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  • Brood X Brood X Largest brood of 17-year cicadas emerging in U.S. this spring. By Sean Montgomery | Published: 4/9/2021
  • Bee-friendly lawn Bee-friendly lawn UGA researchers discover a turfgrass that acts as a bee-friendly lawn By Maggie Narvil | Published: 4/7/2021
  • Tastier Tomatoes Tastier Tomatoes Qian Feng found that through selective breeding to increase the size, shell and disease resistance of tomatoes, farmers and producers created a less intense tasting and less nutritious tomato. By Austin Clark | Published: 4/7/2021
  • Imidacloprid Residue Imidacloprid Residue A UGA researcher developed a more accurate understanding of the lethal and sublethal effects of neonicotinoid exposure on blue orchard mason bees. By Ian Bennett | Published: 4/6/2021
  • Horticulture Club Scholarship Horticulture Club Scholarship In January, the UGA Horticulture Club donated a total of $27,200 to two scholarship funds, the Horticulture Scholarship Fund and the Paul Thomas Floriculture Scholarship Endowment. By Caroline Odom | Published: 4/2/2021
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Lawn & Garden Publications
  • Native Plants for Georgia Part I: Trees, Shrubs and Woody Vines (B 987) This publication focuses on native trees, shrubs and woody vines for Georgia. It is not our intent to describe all native species — just those available in the nursery trade and those that the authors feel have potential for nursery production and landscape use. Rare or endangered species are not described. Information on each plant is provided according to the following categories: Common Name(s)/Botanical Name/Family, Characteristics, Landscape Uses, Size, Zones and Habitat.
  • Vegetable Garden Calendar (C 943) The recommendations in this circular are based on long-term average dates of the last killing frost in the spring and first killing frost in the fall. Every year does not conform to the "average," so you should use your own judgment about advancing or delaying the time for each job, depending on weather conditions.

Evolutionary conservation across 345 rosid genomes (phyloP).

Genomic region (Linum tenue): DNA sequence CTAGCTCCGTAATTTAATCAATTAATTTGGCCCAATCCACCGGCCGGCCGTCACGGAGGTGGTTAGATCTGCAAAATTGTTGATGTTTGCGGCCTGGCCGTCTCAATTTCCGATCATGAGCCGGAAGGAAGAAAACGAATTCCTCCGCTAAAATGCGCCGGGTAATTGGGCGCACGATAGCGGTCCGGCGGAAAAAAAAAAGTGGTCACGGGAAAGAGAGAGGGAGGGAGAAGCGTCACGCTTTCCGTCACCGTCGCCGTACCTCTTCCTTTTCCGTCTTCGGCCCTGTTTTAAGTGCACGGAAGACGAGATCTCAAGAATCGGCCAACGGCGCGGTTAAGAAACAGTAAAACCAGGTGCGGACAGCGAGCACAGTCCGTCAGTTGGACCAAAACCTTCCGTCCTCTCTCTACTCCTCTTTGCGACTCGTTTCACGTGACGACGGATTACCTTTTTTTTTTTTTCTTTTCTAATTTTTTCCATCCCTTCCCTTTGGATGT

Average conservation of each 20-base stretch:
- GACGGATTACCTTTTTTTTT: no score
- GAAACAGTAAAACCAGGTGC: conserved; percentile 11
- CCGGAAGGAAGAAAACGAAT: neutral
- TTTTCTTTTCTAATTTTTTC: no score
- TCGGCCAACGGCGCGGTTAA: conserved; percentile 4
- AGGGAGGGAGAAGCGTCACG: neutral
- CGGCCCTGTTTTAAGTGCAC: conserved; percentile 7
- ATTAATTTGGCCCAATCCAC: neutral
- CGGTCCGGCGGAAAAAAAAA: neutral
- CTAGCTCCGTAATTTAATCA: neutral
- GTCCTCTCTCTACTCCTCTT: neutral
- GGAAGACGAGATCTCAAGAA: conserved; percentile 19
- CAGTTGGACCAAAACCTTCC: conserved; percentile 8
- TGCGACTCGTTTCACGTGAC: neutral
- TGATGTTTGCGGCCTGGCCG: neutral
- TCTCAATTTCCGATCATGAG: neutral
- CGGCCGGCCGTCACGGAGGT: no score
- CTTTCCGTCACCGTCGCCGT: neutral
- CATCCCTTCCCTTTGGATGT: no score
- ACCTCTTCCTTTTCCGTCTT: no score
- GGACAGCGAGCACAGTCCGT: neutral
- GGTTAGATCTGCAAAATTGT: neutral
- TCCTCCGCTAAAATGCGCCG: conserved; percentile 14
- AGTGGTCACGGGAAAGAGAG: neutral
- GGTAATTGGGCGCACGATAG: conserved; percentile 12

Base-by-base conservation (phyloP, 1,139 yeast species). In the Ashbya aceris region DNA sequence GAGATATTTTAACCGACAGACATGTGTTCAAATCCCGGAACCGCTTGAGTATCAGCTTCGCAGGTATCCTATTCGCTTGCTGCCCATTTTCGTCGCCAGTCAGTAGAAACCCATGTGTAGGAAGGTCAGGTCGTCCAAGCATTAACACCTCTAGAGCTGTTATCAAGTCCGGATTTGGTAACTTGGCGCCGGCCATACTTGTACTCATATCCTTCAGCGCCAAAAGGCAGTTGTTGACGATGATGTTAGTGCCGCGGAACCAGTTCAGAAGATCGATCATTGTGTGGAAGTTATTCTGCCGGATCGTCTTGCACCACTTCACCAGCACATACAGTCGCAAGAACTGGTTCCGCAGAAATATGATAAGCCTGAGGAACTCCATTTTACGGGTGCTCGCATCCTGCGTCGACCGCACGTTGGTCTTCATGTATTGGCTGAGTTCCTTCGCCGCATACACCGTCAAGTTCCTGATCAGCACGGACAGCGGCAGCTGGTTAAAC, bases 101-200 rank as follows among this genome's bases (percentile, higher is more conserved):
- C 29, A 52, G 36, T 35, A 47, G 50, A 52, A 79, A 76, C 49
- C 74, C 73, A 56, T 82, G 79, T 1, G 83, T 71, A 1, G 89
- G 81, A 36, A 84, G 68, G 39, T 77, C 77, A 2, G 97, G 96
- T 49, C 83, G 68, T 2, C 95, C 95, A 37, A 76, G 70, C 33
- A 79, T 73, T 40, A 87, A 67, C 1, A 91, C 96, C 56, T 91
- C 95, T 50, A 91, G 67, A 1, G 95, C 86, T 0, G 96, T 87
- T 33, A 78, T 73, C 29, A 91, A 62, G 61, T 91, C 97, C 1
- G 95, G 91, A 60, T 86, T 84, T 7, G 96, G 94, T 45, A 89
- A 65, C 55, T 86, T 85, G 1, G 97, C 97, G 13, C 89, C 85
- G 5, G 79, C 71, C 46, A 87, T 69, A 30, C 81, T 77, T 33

• Key to Diseases of Oaks in the Landscape (B 1286) This publication contains a guide to diseases of oak trees in the landscape.
  • Landscape Plants for Georgia (B 625) This publication includes a list of good plants for Georgia organized into various sizes and groups. The design qualities of plants—their form, size, color and texture—are emphasized according to the principles and requirements of good landscape design and plant maintenance. Hardiness and disease and insect resistant qualities are also considered.
  • Millipedes and Centipedes (B 1088) Millipedes and centipedes do not carry diseases that affect people, animals or plants. Millipedes do occasionally damage seedlings by feeding on stems and leaves, and may enter homes in large numbers during periods of migration and become a considerable nuisance. They do not cause damage inside the home, although they may leave a stain if they are crushed. Centipedes, which have poison glands and can bite, pose an occasional threat to humans.
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